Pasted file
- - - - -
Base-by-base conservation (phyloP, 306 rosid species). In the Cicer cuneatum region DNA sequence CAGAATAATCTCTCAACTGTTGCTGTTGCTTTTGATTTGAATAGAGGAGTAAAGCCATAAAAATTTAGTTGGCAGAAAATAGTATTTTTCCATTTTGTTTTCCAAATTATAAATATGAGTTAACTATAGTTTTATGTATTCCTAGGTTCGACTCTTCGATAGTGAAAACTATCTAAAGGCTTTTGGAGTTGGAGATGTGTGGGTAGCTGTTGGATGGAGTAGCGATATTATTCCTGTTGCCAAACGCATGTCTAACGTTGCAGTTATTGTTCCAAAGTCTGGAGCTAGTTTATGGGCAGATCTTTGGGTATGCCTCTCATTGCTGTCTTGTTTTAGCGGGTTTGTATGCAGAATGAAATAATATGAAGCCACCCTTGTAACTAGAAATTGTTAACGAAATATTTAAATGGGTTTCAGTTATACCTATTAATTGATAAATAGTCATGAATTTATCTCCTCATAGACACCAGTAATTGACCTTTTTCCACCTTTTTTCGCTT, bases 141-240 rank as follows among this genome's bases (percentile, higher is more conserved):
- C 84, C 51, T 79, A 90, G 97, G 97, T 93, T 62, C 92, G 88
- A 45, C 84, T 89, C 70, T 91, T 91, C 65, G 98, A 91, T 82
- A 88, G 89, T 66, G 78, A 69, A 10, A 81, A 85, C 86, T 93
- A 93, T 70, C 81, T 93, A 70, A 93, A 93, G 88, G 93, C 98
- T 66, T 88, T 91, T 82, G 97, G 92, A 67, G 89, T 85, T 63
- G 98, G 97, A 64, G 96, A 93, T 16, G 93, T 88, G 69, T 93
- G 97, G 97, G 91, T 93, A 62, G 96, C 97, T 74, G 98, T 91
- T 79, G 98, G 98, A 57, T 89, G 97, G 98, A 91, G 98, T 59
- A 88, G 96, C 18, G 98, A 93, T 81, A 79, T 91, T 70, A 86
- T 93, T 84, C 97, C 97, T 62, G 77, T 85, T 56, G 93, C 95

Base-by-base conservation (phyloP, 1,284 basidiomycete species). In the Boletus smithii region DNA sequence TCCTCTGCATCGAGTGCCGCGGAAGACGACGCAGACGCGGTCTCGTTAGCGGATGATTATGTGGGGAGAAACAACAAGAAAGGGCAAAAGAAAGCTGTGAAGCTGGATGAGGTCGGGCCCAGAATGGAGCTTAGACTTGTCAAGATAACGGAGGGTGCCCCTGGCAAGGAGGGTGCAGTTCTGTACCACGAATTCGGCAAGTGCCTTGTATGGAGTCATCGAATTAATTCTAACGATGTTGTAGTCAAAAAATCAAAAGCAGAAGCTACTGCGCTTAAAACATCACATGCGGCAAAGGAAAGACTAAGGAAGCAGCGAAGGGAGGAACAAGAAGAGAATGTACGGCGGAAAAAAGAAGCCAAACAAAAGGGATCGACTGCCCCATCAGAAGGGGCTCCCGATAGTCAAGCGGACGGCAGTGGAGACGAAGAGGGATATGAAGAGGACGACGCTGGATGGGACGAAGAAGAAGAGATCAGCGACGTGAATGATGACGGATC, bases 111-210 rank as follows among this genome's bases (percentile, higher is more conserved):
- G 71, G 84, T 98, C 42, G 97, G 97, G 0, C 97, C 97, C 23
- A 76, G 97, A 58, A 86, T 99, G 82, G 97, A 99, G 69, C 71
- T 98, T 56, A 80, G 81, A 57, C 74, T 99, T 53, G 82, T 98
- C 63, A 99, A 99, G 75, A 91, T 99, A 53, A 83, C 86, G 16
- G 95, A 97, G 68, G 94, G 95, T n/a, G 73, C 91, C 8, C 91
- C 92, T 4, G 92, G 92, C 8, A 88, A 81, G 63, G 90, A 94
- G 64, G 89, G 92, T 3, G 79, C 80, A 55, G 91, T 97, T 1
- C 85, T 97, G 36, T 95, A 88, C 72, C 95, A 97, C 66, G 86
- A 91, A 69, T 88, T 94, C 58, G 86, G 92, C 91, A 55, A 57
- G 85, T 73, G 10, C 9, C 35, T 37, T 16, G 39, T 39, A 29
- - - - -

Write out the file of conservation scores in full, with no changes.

Base-by-base conservation (phyloP, 306 rosid species). In the Cicer cuneatum region DNA sequence CAGAATAATCTCTCAACTGTTGCTGTTGCTTTTGATTTGAATAGAGGAGTAAAGCCATAAAAATTTAGTTGGCAGAAAATAGTATTTTTCCATTTTGTTTTCCAAATTATAAATATGAGTTAACTATAGTTTTATGTATTCCTAGGTTCGACTCTTCGATAGTGAAAACTATCTAAAGGCTTTTGGAGTTGGAGATGTGTGGGTAGCTGTTGGATGGAGTAGCGATATTATTCCTGTTGCCAAACGCATGTCTAACGTTGCAGTTATTGTTCCAAAGTCTGGAGCTAGTTTATGGGCAGATCTTTGGGTATGCCTCTCATTGCTGTCTTGTTTTAGCGGGTTTGTATGCAGAATGAAATAATATGAAGCCACCCTTGTAACTAGAAATTGTTAACGAAATATTTAAATGGGTTTCAGTTATACCTATTAATTGATAAATAGTCATGAATTTATCTCCTCATAGACACCAGTAATTGACCTTTTTCCACCTTTTTTCGCTT, bases 141-240 rank as follows among this genome's bases (percentile, higher is more conserved):
- C 84, C 51, T 79, A 90, G 97, G 97, T 93, T 62, C 92, G 88
- A 45, C 84, T 89, C 70, T 91, T 91, C 65, G 98, A 91, T 82
- A 88, G 89, T 66, G 78, A 69, A 10, A 81, A 85, C 86, T 93
- A 93, T 70, C 81, T 93, A 70, A 93, A 93, G 88, G 93, C 98
- T 66, T 88, T 91, T 82, G 97, G 92, A 67, G 89, T 85, T 63
- G 98, G 97, A 64, G 96, A 93, T 16, G 93, T 88, G 69, T 93
- G 97, G 97, G 91, T 93, A 62, G 96, C 97, T 74, G 98, T 91
- T 79, G 98, G 98, A 57, T 89, G 97, G 98, A 91, G 98, T 59
- A 88, G 96, C 18, G 98, A 93, T 81, A 79, T 91, T 70, A 86
- T 93, T 84, C 97, C 97, T 62, G 77, T 85, T 56, G 93, C 95

Base-by-base conservation (phyloP, 1,284 basidiomycete species). In the Boletus smithii region DNA sequence TCCTCTGCATCGAGTGCCGCGGAAGACGACGCAGACGCGGTCTCGTTAGCGGATGATTATGTGGGGAGAAACAACAAGAAAGGGCAAAAGAAAGCTGTGAAGCTGGATGAGGTCGGGCCCAGAATGGAGCTTAGACTTGTCAAGATAACGGAGGGTGCCCCTGGCAAGGAGGGTGCAGTTCTGTACCACGAATTCGGCAAGTGCCTTGTATGGAGTCATCGAATTAATTCTAACGATGTTGTAGTCAAAAAATCAAAAGCAGAAGCTACTGCGCTTAAAACATCACATGCGGCAAAGGAAAGACTAAGGAAGCAGCGAAGGGAGGAACAAGAAGAGAATGTACGGCGGAAAAAAGAAGCCAAACAAAAGGGATCGACTGCCCCATCAGAAGGGGCTCCCGATAGTCAAGCGGACGGCAGTGGAGACGAAGAGGGATATGAAGAGGACGACGCTGGATGGGACGAAGAAGAAGAGATCAGCGACGTGAATGATGACGGATC, bases 111-210 rank as follows among this genome's bases (percentile, higher is more conserved):
- G 71, G 84, T 98, C 42, G 97, G 97, G 0, C 97, C 97, C 23
- A 76, G 97, A 58, A 86, T 99, G 82, G 97, A 99, G 69, C 71
- T 98, T 56, A 80, G 81, A 57, C 74, T 99, T 53, G 82, T 98
- C 63, A 99, A 99, G 75, A 91, T 99, A 53, A 83, C 86, G 16
- G 95, A 97, G 68, G 94, G 95, T n/a, G 73, C 91, C 8, C 91
- C 92, T 4, G 92, G 92, C 8, A 88, A 81, G 63, G 90, A 94
- G 64, G 89, G 92, T 3, G 79, C 80, A 55, G 91, T 97, T 1
- C 85, T 97, G 36, T 95, A 88, C 72, C 95, A 97, C 66, G 86
- A 91, A 69, T 88, T 94, C 58, G 86, G 92, C 91, A 55, A 57
- G 85, T 73, G 10, C 9, C 35, T 37, T 16, G 39, T 39, A 29